11. C.C Gu, V. Young, Jr., and D.J.W. Grant, "Polymorph Screening: Influence of Solvents on the Rate of Solvent-Mediated Polymorphic Transformation," J. Pharm. Sci. 90 (11), 1878–1890 (2001).
12. W. Beckmann, "Seeding the Desired Polymorph: Background, Possibilities, Limitations and Case Studies," Org. Proc. Res. Dev. 4 (5), 372–383 (2000).
13. C.K. Chen and A.K. Singh, "A 'Bottom-up' Approach to Process Development: Application of Physicochemical Properties of Reaction Products Towards the Development of Direct-Drop Process," Org. Proc. Res. Dev. 5 (5), 508–513 (2001).
14. L. Yu and K. Ng., "Glycine Crystallization during Spray Drying: The pH Effect on Salt and Polymorphic Forms," J. Pharm. Sci. 91 (11), 2367–2375 (2002).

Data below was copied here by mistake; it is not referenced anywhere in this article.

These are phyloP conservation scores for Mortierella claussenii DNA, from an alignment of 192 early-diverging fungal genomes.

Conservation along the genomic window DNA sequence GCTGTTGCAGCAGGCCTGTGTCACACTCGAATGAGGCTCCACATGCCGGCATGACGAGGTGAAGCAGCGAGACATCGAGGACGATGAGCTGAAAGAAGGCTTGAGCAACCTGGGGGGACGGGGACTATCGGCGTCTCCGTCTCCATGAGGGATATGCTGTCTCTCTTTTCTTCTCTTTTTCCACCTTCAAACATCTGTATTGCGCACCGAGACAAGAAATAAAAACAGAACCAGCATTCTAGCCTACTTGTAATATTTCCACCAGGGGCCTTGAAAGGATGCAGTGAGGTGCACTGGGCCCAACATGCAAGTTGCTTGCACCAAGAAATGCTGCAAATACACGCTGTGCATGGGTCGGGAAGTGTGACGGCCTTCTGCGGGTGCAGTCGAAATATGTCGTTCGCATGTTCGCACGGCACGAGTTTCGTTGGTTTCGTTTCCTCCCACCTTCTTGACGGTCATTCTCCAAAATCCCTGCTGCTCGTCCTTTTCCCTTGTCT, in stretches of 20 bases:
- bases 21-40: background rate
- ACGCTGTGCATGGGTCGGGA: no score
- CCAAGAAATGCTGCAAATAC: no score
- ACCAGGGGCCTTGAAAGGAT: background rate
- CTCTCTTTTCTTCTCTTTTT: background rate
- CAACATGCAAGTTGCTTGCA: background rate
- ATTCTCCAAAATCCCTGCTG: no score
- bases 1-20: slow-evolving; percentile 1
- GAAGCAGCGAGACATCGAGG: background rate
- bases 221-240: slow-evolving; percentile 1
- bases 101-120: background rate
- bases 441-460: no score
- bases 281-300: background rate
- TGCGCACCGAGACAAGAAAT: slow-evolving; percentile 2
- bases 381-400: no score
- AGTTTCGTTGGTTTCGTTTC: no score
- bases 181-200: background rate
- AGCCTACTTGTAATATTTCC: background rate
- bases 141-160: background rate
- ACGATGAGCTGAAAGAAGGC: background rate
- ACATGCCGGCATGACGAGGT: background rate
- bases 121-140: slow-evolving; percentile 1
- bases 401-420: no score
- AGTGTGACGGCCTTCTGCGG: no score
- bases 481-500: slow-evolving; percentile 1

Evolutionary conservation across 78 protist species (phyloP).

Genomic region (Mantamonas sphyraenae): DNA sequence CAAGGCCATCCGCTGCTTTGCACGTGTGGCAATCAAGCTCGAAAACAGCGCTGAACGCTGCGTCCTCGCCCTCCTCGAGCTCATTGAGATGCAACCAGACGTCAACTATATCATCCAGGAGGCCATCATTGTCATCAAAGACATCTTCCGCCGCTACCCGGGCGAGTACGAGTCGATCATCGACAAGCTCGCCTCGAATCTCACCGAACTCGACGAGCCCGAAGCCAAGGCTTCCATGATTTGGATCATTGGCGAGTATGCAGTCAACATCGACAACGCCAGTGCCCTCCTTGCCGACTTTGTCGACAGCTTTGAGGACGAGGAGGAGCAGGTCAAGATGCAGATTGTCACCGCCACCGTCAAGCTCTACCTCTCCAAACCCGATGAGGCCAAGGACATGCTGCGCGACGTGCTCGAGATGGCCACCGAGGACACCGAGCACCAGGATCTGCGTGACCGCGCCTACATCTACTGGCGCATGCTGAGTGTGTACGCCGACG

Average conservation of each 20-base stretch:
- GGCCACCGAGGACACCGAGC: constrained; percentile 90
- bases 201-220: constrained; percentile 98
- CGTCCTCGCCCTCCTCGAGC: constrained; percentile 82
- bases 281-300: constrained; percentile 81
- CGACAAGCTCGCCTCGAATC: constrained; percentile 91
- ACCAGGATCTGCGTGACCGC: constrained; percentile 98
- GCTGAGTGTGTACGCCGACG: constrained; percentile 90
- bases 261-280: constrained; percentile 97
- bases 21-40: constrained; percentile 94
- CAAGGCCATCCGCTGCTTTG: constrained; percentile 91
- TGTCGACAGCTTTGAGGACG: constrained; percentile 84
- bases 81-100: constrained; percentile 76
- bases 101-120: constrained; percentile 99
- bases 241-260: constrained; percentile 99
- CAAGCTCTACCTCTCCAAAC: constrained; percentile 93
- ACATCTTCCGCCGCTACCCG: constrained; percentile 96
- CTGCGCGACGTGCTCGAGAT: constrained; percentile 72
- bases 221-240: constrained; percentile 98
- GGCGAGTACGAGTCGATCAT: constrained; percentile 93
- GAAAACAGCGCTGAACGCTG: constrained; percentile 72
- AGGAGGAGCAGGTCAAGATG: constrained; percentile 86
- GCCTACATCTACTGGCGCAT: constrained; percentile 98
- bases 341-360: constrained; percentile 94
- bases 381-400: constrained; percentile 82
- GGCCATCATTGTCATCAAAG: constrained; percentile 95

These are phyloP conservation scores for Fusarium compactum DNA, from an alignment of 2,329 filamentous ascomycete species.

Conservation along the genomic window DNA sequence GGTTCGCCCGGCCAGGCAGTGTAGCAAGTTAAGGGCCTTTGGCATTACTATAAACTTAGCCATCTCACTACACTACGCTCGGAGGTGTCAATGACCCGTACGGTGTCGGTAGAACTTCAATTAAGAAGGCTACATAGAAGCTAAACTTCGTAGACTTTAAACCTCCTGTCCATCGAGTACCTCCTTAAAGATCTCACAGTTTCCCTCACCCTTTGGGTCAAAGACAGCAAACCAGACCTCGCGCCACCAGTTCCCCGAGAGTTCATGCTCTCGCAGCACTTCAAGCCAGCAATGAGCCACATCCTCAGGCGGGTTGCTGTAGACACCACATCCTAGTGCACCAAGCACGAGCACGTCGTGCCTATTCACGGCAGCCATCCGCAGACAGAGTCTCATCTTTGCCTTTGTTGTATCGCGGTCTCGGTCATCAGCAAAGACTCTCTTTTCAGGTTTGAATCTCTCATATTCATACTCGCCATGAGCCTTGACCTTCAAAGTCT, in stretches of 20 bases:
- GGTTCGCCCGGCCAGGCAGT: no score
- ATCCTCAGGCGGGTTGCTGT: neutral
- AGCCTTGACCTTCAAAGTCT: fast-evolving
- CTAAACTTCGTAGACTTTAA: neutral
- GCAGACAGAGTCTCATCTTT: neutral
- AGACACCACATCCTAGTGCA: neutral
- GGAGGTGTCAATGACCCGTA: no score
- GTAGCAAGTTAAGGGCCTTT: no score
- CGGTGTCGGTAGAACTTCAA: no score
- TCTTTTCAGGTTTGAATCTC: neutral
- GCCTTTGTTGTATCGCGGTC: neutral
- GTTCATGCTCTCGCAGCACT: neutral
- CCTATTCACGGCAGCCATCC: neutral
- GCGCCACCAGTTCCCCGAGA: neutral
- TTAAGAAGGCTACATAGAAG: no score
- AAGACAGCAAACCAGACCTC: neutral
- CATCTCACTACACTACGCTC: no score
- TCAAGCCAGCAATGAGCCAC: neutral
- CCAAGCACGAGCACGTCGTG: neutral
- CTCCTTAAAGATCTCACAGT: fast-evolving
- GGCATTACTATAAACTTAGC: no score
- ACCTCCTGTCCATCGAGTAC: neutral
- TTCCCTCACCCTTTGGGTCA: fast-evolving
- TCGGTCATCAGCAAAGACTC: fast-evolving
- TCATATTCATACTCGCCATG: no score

15. C.A. Mitchell, L. Yu, and M.D. Ward, "Selective Nucleation and Discovery of Organic Polymorphs through Epitaxy with Single Crystal Substrates," J. Am. Chem. Soc. 123 (44), 10830–10839 (2001).
16. J. Zaccaro et al., "Nonphotochemical, Laser-Induced Nucleation of Supersaturated Aqueous Glycine Produces Unexpected γ–polymorph," Crys. Growth Des. 1 (1), 5–8 (2001).
17. F. Iwatsu, "Size Effects on the α–β Transformation of Phthalocyanine Crystals," J. Phys. Chem. 92 (6), 1678–1681 (1988).
18. K. Naka and Y. Chujo, "Control of Crystal Nucleation and Growth of Calcium Carbonate by Synthetic Substrate," Chem. Mater. 13, (10), 3245–3259 (2001).
19. Y. Fang, A.G. Frutos, and J. Lahiri, "Membrane Protein Microarrays," J. Am. Chem. Soc. 124 (11), 2394–2395 (2002).